However, it is possible right now to upload personal VR pictures and videos into the Alcove, adding personal media to the selection. A family member could record Christmas morning a 360 camera and upload it someone in a care facility, who would feel present in the scene. Why not livestream it?

Interaction is the game playing area, located next to the Media area, with familiar games like chess and checkers as well as new kinds of only-in-VR games, like 3D jig saw puzzles.

Health is impressive. There are Yoga and Tai Chi Workouts, with Kathy Smith and more. Dozens of other good practices from meditation to walking to self-care are available for free.

Plus, inevitably — Brain Gym, the kinds of mental activities thought to be associated with retaining cognitive strength. The Gym is where I came across the first explicit premium content: Even better Brain Gym VR experiences, for a fee.

Travel was, to me, even more impressive. Alcove is offering some of the best free, publicly accessible 360 video content I have seen.

  • The VR Bus Tours are brilliant. They provide a top deck perspective, riding through Paris, or any one of a dozen other choices, listening to the tour guide, not wasting time stuck in traffic, really seeing Paris from inside a well-recorded 360 video.
  • The VR Balloon Tour is exciting and holds up to repeated rides. In Kenya, the balloon gets so close to the ground the individual blades of tall grass are visible. And wildebeests. I have done actual hot air balloon rides, which are both a big hassle and a breathtaking experience. The VR Balloon Tour is zero hassle and an exciting, enjoyable experience.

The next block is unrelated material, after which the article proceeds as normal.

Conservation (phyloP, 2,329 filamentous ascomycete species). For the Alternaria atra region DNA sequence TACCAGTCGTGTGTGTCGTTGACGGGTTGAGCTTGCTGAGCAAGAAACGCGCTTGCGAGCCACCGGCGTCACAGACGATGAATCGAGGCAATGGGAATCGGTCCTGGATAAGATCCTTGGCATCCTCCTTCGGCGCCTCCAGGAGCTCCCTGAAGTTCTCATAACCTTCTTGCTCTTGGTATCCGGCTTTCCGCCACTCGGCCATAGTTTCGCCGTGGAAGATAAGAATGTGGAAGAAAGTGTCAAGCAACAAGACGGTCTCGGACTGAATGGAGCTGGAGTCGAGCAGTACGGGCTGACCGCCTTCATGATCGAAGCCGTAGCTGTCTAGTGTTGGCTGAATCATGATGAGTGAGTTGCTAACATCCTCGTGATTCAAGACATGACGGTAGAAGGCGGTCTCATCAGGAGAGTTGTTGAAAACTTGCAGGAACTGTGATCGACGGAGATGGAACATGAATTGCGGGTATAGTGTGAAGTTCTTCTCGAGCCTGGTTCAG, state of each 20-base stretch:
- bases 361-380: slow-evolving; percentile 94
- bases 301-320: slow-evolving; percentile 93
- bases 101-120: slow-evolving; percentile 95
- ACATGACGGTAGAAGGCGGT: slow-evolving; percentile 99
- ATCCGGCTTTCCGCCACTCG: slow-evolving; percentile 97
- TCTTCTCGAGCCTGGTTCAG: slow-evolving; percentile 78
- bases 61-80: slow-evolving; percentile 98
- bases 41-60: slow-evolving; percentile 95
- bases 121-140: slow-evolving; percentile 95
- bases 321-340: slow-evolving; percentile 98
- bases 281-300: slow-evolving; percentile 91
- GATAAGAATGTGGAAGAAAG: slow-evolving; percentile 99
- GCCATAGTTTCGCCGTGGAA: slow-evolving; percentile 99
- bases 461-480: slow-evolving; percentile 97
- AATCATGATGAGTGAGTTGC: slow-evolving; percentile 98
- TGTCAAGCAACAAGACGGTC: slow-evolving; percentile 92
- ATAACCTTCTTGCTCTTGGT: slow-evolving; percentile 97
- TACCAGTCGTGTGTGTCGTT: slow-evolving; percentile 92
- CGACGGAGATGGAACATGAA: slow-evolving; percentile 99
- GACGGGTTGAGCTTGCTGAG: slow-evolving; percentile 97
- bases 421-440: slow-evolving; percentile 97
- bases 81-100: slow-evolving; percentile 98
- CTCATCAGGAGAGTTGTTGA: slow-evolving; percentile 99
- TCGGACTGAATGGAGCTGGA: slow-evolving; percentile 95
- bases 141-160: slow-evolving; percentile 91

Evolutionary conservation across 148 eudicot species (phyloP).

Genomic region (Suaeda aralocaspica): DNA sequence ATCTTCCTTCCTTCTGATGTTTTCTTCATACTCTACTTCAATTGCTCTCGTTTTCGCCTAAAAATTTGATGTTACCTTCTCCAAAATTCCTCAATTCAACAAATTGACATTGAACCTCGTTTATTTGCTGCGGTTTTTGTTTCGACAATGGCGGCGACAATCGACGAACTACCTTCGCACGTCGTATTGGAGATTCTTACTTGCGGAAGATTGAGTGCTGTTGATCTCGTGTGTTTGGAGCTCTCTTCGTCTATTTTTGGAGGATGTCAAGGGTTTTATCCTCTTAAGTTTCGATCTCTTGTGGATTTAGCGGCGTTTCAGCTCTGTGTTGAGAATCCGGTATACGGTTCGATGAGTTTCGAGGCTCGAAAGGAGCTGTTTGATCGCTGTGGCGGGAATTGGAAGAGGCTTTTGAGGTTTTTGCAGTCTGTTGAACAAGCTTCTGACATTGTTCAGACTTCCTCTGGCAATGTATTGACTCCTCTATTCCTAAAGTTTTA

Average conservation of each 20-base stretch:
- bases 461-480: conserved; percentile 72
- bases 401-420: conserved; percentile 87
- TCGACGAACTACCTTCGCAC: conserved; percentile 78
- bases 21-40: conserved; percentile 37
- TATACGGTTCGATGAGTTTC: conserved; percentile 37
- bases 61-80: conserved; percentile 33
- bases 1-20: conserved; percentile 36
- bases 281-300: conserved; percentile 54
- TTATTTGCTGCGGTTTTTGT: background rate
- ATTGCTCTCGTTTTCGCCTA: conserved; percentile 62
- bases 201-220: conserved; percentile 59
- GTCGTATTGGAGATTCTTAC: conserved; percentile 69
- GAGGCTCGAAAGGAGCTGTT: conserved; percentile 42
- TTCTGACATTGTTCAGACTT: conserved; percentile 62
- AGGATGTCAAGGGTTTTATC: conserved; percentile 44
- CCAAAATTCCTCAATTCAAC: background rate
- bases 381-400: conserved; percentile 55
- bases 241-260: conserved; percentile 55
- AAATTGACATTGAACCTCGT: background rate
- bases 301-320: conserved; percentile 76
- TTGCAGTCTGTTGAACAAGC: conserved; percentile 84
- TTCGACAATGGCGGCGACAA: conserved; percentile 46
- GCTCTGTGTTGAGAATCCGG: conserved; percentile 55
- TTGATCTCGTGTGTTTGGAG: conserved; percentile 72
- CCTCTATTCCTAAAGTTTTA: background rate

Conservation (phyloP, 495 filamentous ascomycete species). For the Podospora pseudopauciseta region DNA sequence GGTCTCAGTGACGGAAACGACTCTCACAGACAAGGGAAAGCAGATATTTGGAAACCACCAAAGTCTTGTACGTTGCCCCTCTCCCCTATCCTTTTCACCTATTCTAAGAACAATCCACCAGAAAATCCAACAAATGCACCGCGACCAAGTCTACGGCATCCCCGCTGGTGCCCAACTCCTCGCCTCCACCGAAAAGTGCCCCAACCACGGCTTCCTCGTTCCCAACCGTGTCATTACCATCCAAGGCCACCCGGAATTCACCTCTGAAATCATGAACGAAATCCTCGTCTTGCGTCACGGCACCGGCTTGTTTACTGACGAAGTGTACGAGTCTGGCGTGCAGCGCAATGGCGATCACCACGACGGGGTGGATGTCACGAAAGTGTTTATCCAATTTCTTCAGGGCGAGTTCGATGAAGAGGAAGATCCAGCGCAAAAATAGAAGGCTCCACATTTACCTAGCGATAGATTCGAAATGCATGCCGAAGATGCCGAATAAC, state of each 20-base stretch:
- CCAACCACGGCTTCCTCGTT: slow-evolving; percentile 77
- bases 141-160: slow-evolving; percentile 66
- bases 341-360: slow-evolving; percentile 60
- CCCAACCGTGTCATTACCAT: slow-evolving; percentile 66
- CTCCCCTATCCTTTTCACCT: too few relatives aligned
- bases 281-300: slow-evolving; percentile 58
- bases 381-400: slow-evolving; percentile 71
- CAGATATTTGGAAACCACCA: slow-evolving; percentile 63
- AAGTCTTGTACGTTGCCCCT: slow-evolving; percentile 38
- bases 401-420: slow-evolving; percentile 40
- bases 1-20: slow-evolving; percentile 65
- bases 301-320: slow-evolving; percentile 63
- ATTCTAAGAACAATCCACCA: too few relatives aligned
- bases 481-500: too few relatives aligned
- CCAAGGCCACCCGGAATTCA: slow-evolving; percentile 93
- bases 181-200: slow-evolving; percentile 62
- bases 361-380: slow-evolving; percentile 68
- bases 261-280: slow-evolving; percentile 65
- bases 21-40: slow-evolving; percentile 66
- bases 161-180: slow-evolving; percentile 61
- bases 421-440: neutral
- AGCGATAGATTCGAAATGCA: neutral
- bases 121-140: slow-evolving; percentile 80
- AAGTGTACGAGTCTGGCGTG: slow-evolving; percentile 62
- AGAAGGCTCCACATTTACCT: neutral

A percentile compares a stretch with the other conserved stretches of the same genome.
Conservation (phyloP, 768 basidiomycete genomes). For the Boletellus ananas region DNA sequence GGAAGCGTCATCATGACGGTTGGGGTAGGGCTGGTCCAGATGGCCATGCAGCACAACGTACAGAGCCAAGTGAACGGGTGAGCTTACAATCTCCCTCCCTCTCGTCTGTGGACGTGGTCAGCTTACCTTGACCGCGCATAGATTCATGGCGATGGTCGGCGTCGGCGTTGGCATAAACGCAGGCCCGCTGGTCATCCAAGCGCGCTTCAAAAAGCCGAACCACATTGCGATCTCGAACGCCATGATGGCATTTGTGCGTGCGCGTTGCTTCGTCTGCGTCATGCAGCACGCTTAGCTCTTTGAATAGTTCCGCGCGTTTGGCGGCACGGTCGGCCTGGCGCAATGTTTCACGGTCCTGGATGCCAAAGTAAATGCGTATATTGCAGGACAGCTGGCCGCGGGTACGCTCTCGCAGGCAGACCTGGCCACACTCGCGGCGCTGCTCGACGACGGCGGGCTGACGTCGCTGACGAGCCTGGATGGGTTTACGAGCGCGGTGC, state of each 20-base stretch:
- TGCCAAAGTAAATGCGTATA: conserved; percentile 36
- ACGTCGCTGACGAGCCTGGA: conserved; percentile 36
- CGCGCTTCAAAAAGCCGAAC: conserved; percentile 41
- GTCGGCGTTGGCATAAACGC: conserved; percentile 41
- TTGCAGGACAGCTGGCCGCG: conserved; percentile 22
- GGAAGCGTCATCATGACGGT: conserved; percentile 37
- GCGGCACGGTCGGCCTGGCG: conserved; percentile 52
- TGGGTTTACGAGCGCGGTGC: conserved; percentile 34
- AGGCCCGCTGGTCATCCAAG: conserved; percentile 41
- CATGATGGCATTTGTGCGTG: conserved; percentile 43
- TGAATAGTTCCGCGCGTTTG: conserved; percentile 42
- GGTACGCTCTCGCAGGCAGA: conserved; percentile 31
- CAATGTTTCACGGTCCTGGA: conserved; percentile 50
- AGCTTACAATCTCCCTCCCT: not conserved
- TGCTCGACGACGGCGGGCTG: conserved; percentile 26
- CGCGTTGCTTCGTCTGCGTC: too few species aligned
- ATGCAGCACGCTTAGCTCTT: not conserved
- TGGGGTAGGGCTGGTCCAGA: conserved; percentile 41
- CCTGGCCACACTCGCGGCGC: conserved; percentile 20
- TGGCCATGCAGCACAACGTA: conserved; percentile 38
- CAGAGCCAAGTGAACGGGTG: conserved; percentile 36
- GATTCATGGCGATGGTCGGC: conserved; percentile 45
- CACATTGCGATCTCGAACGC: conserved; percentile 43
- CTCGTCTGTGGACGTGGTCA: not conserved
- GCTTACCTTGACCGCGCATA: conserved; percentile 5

• There are driving Road Trips, extended Video Visits to famous places like Angkor Wat. Underwater options. There is a Wander tie-in; Wander is another app, partnering here in Travel with AARP.

These virtual travel experiences are presented naturally, with choices made by selecting items that would be in the family’s travel memory room.

Selecting the globe brings up little pictures of places to visit. There is never too much at once. Hours of entertainment are carefully tucked into iconic little objects that belong where they are.

  • Space (like, Outer Space) costs something. There’s a toy rocket ship on the floor of the Travel room (also a toy bus, toy car, and toy hot-air balloon), but unlike the others, the rocket toy immediately informs us we are in premium content land.

There is one other major limitation with all of the immersive Travel experiences. They are solitary. Watching TV and playing checkers is fully social. You feel present with other people and interact immediately and naturally.

But on the Bus Tour of Paris or the Diving at the Great Coral Reef — you’re on your own. It is not yet feasible to immerse multiple people in a 360 video, with standard VR equipment.

Family is the last of the five main areas of the virtual home and it is in some ways the least developed. At the moment, ‘Family’ means uploading media to customize the player and the pictures on the wall; or, to be more precise, it means reading about how to upload pictures and remembering a URL.

Enter Rendever.

Virtual Reality apps like Alcove are standalone platforms that control every aspect of the user experience. Alcove runs on Rendever’s platform.

Rendever is an entrepreneurial for-profit company cofounded in June, 2016 by Kyle Rand, Dennis Lally, and Thomas Neumann, based on a classic plan-sketched-out-on-a-napkin, in this case at the Muddy Charles Pub near MIT, where Rand and Lally were in an MBA program at the Sloan School of Management.